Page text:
What is 'Insurance Trust'

An insurance trust is an irrevocable trust set up with a life insurance policy as the asset, allowing the grantor of the policy to exempt asset away from his or her taxable estate. Once the life insurance policy is placed in the trust, the insured person no longer owns the policy, which will be managed by the trustee on behalf of the policy beneficiaries when the insured person dies.

BREAKING DOWN 'Insurance Trust'

The insurance trust, or irrevocable life insurance trust (ILIT), is often used to set aside cash proceeds that can be used to pay estate taxes, as the life insurance policy should be exempt from the taxable estate of the decedent. One catch of an insurance trust is that the life insurance policy must be transferred to the trust at least three years before the death of the insured. To get around this rule, a new policy can be taken out with a spouse as owner, then placed in the trust.

Insurance Trust Ownership

In the United States, proper ownership of life insurance is important if the insurance proceeds are to escape federal estate taxation. If the policy is owned by the insured, the proceeds will be subject to estate tax. (This assumes that the aggregate value of the estate plus the life insurance is large enough to be subject to estate taxes.) To avoid estate taxation, some insureds name a child, spouse or other beneficiary as the owner of the policy.

However, there are drawbacks to this sort of arrangement. For instance, doing so may be inconsistent with the wishes of the insured or the best interests of the beneficiary, who might be a minor or lacking in financial sophistication and unable to invest the proceeds wisely. The insurance proceeds will be included in the beneficiary's taxable estate at his or her subsequent death. If the proceeds are used to pay the insured's estate taxes, it would at first appear that the proceeds could not be on hand to be taxed at the beneficiary's subsequent death. However, using insurance proceeds to pay the insured's estate taxes effectively increases the beneficiary's estate since the beneficiary will not have to sell inherited assets to pay such taxes.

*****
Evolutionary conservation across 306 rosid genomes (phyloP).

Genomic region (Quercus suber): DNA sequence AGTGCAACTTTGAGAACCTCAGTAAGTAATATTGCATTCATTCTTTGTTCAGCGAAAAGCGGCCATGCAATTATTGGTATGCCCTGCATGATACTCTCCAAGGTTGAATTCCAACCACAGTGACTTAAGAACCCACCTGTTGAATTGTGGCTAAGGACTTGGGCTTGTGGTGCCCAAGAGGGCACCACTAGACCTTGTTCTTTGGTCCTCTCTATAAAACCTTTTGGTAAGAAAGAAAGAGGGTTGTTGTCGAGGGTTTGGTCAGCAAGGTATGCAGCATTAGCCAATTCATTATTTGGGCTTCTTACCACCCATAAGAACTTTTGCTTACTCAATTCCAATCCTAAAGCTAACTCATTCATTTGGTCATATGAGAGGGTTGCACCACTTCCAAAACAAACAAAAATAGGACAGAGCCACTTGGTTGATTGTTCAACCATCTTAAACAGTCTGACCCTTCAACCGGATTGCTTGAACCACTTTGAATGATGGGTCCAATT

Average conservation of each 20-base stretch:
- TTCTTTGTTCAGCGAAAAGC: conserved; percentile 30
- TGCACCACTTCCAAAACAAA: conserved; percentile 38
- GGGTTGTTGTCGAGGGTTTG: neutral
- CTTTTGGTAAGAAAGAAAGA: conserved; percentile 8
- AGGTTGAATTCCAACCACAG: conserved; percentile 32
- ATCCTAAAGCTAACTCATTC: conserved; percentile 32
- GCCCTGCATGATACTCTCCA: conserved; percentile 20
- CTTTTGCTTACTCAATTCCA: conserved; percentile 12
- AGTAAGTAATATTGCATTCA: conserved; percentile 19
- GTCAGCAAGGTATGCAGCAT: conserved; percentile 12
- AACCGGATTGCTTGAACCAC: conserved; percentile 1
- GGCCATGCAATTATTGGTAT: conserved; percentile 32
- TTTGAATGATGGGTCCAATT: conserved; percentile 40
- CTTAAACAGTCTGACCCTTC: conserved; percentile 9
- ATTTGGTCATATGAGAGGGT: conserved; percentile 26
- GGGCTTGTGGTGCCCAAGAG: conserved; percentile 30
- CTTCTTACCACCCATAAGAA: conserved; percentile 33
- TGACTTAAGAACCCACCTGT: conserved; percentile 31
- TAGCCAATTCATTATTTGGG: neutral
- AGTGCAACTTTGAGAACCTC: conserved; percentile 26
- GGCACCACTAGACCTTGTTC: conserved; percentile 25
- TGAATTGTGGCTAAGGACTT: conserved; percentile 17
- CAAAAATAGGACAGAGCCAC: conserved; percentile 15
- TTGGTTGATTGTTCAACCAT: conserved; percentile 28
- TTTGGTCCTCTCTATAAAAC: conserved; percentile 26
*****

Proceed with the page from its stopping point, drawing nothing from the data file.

As an irrevocable trust, changes can only be made by beneficiaries; the owner gives up all control to the trustee. If the size of the taxable estate is below the maximum exclusion figure, it is generally not necessary to set up an insurance trust; in this case the life insurance will be included in the decedent's taxable estate.

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